For local resident Teri Reuvers, creator of the Prayer Mask group, being a part of that group has been "really" fun and has helped her meet a lot of new people.
On Wednesday in Central Park's band shell, a small group of Prayer Mask group members gathered for a sew-a-thon from 10 a.m. to 4 p.m. Some of the sewers present included Reuvers, Judy Judd (the fabric fairy), Karen Dempsey, Cindy Malecha, Darcie Boschee, Greg Stewart (the wonderman), Anika Gliem, Gerri Specken and Jackie Noble. Fran Reuvers (chief of opertations), Connie Remic (executive director of quality control), Ty Noble, Steve Judd and Cindy Clausen also helped out with the process.
The group also had support from the Rice County Peace Makers as three members, President Marcia Speiker, Linda Staab and Marilyn Pitt joined in to sew masks.
The Prayer Mask group began on March 28, after Reuvers' diagnosis with COVID-19 led her to focus on something else, such as the need to distribute masks to the members of the community. Now, over two months and 6,000 masks (and counting) later, the group's membership has increased to 115, both local residents and from states such as Texas, with a majority from the Rice County area.
Like others, 11-year-old Gliem has also distributed masks to individual people in need. Gliem, who's been sewing for about three years, said she's also sewn pot holders and baby blankets for family members. Stewart, her next door neighbor, has been her teacher in developing a passion for sewing.
Recipients of masks made from this group will notice a signature red heart, located in the lower right corner of the mask. The heart is shown as a reminder that others care. Reuvers says the masks are typically made in batches which include the "sandwich" phase of sewing one layer of fabric and one layer of PPE fabric together, with two elastic ear loops sandwiched in the middle. Then the nose wires (typically made from garden twist ties, bread twist ties, pipe cleaners or floral wires) are placed in the mask, followed by turning the mask inside out so the pleats can be added. Once those phases are complete, the mask is checked over for loose ends and the ear loops are also checked. Adding the red heart is the final step of making the prayer mask.
Reuvers said the plethora of masks made from Wednesday's event will be given to the Somali Community Center, which will distribute them to those in that specific community who are in need. Other masks have been given to first responders, Children's Hospital, Gillette Children's Specialty Healthcare, Minnesota Teen/Adult Challenge, Northfield Public School's lunch program, area police and sheriff departments, Healthfinders Collaborative, Milestone Senior Living, Faribault Senior Living, Pleasant Manor Senior Living, the fire department, Justice for George group in Minneapolis, Northfield Retirement Center, Laura Baker Services Association and more.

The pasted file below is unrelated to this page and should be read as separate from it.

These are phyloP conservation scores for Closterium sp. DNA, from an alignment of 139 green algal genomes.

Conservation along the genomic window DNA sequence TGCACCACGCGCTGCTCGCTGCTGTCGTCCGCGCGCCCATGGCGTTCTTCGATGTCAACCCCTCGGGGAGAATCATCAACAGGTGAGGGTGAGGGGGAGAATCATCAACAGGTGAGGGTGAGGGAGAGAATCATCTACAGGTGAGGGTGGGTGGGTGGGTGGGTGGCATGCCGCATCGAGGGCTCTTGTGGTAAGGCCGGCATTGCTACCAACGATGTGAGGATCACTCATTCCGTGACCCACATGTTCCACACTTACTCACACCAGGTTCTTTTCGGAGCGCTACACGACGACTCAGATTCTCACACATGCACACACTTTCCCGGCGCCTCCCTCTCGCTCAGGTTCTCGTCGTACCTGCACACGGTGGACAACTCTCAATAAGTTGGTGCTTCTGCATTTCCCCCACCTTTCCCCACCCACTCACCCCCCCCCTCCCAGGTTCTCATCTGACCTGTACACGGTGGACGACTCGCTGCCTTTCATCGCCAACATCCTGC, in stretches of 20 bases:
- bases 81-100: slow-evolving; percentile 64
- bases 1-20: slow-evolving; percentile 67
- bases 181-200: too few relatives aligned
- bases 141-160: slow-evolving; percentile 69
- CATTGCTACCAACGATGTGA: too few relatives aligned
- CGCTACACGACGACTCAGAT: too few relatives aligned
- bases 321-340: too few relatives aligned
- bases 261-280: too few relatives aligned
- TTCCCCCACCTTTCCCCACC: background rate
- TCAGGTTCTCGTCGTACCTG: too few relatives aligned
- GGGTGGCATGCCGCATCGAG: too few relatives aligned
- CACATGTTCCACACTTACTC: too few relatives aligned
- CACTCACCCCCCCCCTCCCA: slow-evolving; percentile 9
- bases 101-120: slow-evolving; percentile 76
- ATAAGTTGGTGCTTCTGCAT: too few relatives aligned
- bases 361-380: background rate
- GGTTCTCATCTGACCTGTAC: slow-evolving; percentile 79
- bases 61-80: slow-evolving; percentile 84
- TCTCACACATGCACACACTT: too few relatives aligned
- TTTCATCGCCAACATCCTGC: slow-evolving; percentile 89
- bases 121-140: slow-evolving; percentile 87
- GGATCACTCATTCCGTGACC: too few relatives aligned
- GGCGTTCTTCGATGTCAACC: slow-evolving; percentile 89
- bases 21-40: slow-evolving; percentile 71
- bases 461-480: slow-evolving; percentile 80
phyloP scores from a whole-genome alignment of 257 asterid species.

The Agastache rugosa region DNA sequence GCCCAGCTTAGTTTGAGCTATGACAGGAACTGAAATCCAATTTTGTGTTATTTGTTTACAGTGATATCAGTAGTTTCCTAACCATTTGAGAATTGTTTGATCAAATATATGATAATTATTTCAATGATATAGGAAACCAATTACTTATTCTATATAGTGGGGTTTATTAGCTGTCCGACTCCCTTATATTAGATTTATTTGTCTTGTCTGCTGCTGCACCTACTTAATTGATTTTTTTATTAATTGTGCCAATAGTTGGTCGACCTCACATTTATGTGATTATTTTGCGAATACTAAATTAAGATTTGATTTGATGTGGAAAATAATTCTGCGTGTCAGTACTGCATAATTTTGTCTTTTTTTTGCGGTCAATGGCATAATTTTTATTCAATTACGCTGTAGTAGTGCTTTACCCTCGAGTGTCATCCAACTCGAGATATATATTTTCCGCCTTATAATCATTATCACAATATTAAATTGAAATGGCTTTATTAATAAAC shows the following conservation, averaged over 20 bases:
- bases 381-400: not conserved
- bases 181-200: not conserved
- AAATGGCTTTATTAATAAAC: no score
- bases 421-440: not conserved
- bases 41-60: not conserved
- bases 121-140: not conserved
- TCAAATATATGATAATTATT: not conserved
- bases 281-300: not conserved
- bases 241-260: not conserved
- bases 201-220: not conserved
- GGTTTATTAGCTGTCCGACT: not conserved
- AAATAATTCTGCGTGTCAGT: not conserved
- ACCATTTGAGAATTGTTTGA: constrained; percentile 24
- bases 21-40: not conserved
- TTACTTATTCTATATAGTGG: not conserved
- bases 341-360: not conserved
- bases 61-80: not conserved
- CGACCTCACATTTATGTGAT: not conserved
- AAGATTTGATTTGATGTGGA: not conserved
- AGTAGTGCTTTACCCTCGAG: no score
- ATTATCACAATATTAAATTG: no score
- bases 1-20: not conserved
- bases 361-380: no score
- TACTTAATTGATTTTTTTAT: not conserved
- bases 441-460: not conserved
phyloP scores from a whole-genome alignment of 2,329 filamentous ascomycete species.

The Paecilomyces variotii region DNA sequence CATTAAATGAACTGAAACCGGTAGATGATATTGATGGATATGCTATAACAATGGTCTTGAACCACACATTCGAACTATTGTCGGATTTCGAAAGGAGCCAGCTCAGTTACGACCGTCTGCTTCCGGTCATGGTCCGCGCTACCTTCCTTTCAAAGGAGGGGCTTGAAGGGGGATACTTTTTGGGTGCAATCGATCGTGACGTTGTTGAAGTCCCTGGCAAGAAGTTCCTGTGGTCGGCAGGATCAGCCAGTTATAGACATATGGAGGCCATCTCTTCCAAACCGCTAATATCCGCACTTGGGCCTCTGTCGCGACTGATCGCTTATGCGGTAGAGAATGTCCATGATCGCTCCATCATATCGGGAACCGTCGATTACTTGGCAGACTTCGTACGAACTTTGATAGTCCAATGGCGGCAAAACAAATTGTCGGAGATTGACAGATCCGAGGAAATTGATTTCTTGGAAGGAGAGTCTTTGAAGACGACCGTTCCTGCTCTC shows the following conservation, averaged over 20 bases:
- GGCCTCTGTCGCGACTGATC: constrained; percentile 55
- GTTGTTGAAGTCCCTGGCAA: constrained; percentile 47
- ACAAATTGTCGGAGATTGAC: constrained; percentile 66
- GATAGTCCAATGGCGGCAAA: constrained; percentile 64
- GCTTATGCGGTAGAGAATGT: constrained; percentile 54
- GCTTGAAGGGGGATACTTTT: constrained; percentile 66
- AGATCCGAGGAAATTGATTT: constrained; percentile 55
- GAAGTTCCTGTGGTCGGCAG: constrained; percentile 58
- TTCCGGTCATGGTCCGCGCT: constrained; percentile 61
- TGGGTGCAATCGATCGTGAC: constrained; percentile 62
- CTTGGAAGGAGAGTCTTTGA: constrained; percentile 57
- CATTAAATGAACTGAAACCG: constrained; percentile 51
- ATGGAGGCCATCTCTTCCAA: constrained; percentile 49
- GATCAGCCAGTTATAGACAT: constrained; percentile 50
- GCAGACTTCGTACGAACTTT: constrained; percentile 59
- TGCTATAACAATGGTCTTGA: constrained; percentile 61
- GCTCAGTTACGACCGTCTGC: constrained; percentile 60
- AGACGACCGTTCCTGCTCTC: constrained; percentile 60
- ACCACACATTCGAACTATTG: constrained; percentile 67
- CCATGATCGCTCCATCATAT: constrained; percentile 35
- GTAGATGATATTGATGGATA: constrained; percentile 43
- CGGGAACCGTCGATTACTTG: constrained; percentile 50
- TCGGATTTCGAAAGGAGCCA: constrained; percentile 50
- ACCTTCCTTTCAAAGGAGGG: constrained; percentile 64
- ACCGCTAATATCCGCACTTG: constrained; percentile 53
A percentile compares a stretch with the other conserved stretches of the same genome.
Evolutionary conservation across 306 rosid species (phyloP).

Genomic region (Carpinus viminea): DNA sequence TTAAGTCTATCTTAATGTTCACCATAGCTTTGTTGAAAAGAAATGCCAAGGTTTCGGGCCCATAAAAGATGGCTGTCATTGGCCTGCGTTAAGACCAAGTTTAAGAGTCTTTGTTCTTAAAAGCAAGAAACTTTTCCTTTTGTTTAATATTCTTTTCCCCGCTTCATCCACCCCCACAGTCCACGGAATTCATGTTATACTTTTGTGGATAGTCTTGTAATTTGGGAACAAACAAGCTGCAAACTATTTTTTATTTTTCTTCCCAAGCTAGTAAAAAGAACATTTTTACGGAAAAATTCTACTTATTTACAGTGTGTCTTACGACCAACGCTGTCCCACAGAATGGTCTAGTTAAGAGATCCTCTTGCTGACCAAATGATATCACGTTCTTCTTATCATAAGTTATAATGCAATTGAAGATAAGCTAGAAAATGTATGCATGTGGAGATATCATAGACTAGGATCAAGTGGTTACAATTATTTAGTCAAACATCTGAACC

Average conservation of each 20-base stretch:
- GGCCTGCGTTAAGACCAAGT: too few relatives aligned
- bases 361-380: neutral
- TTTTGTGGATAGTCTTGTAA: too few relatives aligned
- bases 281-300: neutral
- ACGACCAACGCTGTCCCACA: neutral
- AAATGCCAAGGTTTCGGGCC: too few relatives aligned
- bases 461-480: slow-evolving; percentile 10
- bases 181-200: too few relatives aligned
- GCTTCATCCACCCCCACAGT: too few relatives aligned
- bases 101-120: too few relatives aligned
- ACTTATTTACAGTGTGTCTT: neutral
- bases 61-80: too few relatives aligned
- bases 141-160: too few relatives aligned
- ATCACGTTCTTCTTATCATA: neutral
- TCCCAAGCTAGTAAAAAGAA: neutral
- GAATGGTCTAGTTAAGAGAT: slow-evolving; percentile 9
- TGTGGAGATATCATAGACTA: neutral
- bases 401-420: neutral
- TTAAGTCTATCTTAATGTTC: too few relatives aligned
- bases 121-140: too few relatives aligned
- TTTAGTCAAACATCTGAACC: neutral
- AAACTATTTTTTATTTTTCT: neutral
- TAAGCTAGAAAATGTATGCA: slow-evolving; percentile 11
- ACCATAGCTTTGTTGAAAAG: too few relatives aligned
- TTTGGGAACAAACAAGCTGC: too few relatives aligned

At Wednesday's sew-a-thon, members were also gifted with pizza, cookies and drinks donated by Willy Malecha of Malecha's Auto Body. Ali Jo Dupay and Asia Fillipi helped do their part by making frequent visits to add ice to the coolers and bring the pizza around lunch time.
Member Cindy Malecha joined the group two weeks ago after Reuvers saw her posting about selling masks on Facebook. Malecha says she's always enjoyed sewing, and saw a need for making masks to make others in the community safer, especially her close friends and neighbors who have cancer.
"It shows there are caring people and a lot of things in the community people aren't aware of," added Malecha of the group.
Other members like Specken, agreed saying making the masks is a "good" thing to do, which was clear from the happy chatter between members as they made the masks in Central Park for the community to see.